There are actually quite a lot of changes to the technical regulations this season, and every team do their best to get the most speed out of their car based on the regulations. This often results in some very interesting designs, which we’ve seen in the last few days as some of the teams have begun to reveal their cars. Reactions have been mixed, with many Formula 1 fans feeling that the 2014 are rather ugly. Once again, you can judge yourself. Here are some of the cars that have been revealed:
The Ferrari, in particular, has been called a lot of different things, but I don’t think it looks bad at all. And does the look of the car really matter that much? Kimi Räikkönen put it very well during today’s Ferrari release press conference: “For us the look is not exactly the main thing, it’s if the car is fast or not…” Exactly! Interestingly enough, the car was named Scuderia Ferrari F14 T after an online vote, and many people were quick to point out that it F14 T spells FIAT. Someone didn’t think this through, but kudos to Ferrari for sticking with the result of the online vote.
There has also been a few changes to the sporting regulations this season, and one in particular stands out: The final race of the season will offer double points to drivers. What the fuck is that all about? It’s done in a bid to keep the championship fight alive for longer, but a regulation like this is just stupid. Double points implies that the last race is somehow twice as challenging as the other races, but that is not the case. I’m all for keeping the championship fight alive, especially if Sebastian Vettel (Red Bull) turns out to be as dominant as he has been in the previous four seasons, but awarding double points for the last race isn’t the right way to solve it. Formula 1 fans have pretty much unanimously agreed that double points is crazy, and there have even been teams and drivers who have voiced their concern. Unfortunately, FIA has decided to not listen to anyone, as they sometimes do, and the double points rule is here to stay. Luckily, there’s a long time until the last race, and hopefully they have come to their senses by then. Let’s hope that everything else that’s new will end Red Bull and Sebastian Vettel’s dominance so we won’t need this idiotic double points regulation. Although I’m a big Red Bull and Vettel fan and very impressed with what the team and the driver has accomplished since 2010, Formula 1 as a sport needs them to stop being so dominant. That the championship is decided several races before the last race sort of dampens the excitement.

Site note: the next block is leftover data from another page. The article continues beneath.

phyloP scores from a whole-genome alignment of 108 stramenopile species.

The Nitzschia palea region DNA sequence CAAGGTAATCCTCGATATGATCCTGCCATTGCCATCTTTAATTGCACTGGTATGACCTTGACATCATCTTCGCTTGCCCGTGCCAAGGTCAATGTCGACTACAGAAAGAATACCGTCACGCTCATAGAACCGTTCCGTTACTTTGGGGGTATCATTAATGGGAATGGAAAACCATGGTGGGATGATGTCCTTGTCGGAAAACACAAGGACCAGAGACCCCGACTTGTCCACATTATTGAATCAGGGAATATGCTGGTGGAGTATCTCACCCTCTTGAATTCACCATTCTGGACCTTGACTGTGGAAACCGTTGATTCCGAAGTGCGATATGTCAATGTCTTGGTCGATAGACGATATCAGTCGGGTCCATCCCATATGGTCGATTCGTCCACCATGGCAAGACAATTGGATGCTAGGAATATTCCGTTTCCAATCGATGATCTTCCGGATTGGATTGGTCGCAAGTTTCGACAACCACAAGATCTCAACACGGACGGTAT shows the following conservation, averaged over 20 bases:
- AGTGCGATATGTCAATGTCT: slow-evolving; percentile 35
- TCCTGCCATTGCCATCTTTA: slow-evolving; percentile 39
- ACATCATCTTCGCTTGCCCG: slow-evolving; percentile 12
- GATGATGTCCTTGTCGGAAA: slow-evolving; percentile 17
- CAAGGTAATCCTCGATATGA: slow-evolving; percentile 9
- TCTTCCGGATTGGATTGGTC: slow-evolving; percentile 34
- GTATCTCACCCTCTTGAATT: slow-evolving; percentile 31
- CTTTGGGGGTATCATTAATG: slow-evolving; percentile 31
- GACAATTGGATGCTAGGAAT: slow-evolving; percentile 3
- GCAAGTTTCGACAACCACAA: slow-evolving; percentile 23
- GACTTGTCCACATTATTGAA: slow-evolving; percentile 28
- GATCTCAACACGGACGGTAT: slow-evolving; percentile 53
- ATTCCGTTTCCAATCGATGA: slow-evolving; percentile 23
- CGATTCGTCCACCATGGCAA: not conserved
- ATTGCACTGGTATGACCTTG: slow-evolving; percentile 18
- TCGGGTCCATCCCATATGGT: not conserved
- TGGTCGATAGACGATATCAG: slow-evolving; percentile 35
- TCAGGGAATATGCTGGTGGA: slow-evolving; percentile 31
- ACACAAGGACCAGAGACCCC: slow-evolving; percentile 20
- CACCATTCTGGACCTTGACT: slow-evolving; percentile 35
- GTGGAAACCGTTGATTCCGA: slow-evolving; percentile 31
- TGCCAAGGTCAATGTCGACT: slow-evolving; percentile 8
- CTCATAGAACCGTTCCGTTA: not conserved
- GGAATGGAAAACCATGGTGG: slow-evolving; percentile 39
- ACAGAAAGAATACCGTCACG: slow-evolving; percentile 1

With all the changes, new cars, new engines, new drivers and new tracks, the 2014 Formula One Championship season shows enormous potential. As we Formula 1 fans always tell ourselves at the start of each season: “This year is going to be different. This year every race will be exciting.” And even though we know we’re lying to ourselves, we’ll be there to watch every single race, from FP1 to the Champagne bottles are opened.